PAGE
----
Eye irritation is a term for eye discomfort, itchiness or dryness. It has a variety of causes, ranging from mild to serious. Eye irritation usually gets better quickly with at-home remedies and over-the-counter eye drops.
You’ve likely experienced eye irritation at some point in your life. It can cause feelings of dryness, grittiness or itchiness. You may feel like you have something in your eye that you can’t get out. Or you may have redness or swelling along with eye irritation.
Eye irritation usually improves with some home remedies or over-the-counter medications. Less commonly, it can be a symptom of an underlying medical condition. See a healthcare provider if your eye bothers you for more than a few days and home remedies don’t help. Your provider may offer additional treatments to help you find relief.
Eye irritation generally means that your eye or the surrounding area is uncomfortable. It’s often accompanied by symptoms such as:
Eye irritation usually doesn’t lead to complications. However, if you get a foreign object in your eye, it can cause damage. A small piece of dirt, sand or glass could scratch your cornea, the thin transparent layer of tissue that covers your eye.
A mild cornea scratch, called a corneal abrasion, usually resolves quickly. Your healthcare provider may give you prescription eye drops to relieve pain as the scratch heals.
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They’re several possible causes of eye irritation, many of which have over-the-counter (OTC) solutions. The most common causes of eye irritation include:
Yes. Any foreign object on or around your eyes can cause irritation and discomfort. Eyelash extensions may even damage your eyes or cause an allergic reaction.
Underlying medical conditions sometimes cause eye irritation, including:
Several at-home remedies can lessen eye irritation and help you find relief. You may:
Depending on the root cause of eye irritation, you may need additional medical treatments. See a healthcare provider if home remedies don’t work or if you have eye irritation for longer than one to two days.
A healthcare provider may recommend:
You may need additional treatments for underlying medical conditions. Your healthcare provider will offer a personalized treatment plan based on your needs and symptoms.
Minor eye irritation usually goes away in a day or two. More serious infections may cause eye irritation lasting one to two weeks. See your healthcare provider if your eye irritation lasts longer than 48 hours, even if it’s mild.
You can keep your eyes healthy and lower your risk of eye irritation with a few simple practices, including:
See a healthcare provider if eye irritation is severe and sudden or lasts longer than a few days. You should also see one right away if you have symptoms such as:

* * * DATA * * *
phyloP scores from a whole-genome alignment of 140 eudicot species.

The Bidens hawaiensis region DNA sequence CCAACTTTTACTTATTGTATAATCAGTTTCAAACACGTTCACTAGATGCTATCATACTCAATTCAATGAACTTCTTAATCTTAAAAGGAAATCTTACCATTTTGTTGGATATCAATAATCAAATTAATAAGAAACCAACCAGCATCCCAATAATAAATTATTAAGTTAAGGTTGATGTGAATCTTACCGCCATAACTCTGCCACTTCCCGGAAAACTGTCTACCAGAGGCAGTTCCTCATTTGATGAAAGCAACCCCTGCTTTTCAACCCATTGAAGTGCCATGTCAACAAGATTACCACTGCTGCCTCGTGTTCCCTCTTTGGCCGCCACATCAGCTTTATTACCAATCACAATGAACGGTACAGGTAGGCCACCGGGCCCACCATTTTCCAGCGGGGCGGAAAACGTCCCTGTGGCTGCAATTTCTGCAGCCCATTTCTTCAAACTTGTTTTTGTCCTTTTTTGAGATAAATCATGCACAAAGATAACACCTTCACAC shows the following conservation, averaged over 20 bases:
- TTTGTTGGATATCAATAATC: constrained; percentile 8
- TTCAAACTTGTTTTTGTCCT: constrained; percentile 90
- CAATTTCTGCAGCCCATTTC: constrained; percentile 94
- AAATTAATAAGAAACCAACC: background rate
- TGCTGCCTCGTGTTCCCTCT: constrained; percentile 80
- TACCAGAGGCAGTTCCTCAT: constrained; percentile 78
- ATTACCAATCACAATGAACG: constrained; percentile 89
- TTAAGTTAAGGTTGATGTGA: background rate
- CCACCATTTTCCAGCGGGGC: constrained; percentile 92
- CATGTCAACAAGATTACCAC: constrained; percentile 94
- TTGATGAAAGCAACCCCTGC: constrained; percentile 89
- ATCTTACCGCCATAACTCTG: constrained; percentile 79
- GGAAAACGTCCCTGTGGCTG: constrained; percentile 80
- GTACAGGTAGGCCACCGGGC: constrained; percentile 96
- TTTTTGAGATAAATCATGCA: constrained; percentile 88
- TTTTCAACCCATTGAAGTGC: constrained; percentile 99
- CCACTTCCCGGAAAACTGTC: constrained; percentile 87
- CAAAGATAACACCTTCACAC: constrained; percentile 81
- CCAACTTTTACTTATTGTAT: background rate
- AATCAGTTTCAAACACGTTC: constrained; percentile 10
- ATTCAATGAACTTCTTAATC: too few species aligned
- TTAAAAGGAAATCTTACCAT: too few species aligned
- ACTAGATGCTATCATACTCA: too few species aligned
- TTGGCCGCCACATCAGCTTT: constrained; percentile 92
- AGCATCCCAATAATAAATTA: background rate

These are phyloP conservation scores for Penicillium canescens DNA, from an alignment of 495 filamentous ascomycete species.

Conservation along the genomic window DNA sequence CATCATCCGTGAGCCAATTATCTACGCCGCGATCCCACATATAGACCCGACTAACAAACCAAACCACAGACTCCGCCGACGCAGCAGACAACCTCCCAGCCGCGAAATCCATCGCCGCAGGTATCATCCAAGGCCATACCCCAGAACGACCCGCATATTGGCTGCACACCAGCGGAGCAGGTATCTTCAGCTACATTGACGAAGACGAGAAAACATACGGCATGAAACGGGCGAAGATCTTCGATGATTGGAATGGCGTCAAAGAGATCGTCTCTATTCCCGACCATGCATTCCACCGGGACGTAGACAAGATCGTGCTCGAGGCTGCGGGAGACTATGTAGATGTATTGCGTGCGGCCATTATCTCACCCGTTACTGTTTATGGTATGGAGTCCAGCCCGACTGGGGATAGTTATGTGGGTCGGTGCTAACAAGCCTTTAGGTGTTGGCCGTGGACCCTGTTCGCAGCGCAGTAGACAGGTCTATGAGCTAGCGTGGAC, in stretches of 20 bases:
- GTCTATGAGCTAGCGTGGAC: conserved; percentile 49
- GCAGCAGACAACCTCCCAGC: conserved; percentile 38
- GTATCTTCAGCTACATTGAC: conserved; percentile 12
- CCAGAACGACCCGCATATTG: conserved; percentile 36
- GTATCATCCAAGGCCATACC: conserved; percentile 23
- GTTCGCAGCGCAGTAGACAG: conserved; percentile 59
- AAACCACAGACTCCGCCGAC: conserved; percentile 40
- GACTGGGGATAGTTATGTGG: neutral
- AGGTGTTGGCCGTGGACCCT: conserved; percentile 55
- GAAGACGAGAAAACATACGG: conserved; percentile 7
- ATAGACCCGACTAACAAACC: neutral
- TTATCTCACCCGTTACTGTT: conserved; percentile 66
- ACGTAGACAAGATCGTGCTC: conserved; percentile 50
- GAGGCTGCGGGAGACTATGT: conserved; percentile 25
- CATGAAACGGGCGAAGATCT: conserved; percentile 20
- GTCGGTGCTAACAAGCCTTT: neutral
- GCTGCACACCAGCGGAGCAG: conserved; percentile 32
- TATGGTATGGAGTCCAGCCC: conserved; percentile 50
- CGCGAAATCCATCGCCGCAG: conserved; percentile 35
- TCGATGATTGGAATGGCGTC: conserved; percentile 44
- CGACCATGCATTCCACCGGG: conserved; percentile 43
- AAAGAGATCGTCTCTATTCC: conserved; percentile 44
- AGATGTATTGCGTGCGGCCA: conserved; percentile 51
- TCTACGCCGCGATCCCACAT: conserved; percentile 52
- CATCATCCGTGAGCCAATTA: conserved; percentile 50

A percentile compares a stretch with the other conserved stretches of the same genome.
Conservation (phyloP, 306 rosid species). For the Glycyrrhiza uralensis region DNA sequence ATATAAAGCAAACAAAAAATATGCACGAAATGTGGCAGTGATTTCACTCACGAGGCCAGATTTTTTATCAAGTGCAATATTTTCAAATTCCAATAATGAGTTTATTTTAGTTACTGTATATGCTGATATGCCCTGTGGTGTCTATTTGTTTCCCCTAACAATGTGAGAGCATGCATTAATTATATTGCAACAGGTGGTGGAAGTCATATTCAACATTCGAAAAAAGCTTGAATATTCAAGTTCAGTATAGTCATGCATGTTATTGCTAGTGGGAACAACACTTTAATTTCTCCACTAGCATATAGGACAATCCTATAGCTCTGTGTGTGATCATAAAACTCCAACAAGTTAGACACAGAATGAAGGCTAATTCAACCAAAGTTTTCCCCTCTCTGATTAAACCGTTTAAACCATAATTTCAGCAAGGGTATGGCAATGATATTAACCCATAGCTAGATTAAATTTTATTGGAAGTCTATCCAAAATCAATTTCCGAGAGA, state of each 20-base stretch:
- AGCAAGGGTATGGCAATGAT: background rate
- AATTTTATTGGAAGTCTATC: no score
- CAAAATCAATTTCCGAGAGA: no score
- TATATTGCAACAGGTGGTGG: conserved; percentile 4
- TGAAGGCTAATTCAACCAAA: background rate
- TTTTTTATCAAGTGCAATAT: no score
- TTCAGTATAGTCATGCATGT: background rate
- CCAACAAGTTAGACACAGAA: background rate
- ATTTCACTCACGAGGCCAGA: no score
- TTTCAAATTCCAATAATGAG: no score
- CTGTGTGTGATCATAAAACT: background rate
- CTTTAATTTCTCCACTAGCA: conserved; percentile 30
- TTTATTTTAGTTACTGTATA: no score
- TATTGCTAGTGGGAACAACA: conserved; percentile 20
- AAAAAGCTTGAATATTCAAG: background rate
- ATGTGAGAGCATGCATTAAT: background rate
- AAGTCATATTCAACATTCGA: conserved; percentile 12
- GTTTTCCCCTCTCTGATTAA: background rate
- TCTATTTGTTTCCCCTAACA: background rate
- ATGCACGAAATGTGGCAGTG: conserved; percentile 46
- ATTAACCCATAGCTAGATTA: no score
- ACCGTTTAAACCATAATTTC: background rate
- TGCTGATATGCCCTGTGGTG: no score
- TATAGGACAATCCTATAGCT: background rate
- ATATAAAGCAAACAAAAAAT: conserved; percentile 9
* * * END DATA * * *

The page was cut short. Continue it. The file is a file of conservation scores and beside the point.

You should also see a healthcare provider immediately if you’ve sustained an eye injury, such as:
Eye infections may cause eye irritation along with:
See a healthcare provider if you have any signs of an eye infection. You may need prescription medications to treat the infection.
Digital eye strain is a major cause of eye irritation in today’s online society. If you deal with eye strain from looking at a screen, your healthcare provider may recommend following the 20-20-20 rule. During prolonged periods of screen time, you should look at something 20 feet away for 20 seconds, repeating every 20 minutes. The 20-20-20 rule can help decrease eye strain and irritation.
No, blue light-blocking glasses don’t prevent eye irritation or digital eye strain. Digital eye strain isn’t related to blue light. Instead, it usually develops when your eyes focus on a close object for long periods. You also tend to blink less often when staring at a screen, which can lead to dryness and discomfort.
Blue light-blocking glasses can prevent blue light from interfering with your body’s production of melatonin, the hormone that helps you sleep. So, you may want blue light-blocking glasses if you have difficulty sleeping. Setting your devices to night mode and decreasing screen time before bed also can help you sleep better.
A note from Cleveland Clinic
Eye irritation is the feeling that your eye is bothering you. You’ve probably experienced this sensation at some point — everything from a stray eyelash to cigarette smoke can cause eye irritation. Home remedies and over-the-counter medications usually relieve eye irritation. See your healthcare provider if eye irritation lasts longer than several days or if you have symptoms of an infection.
Last reviewed by a Cleveland Clinic medical professional on 01/13/2023.
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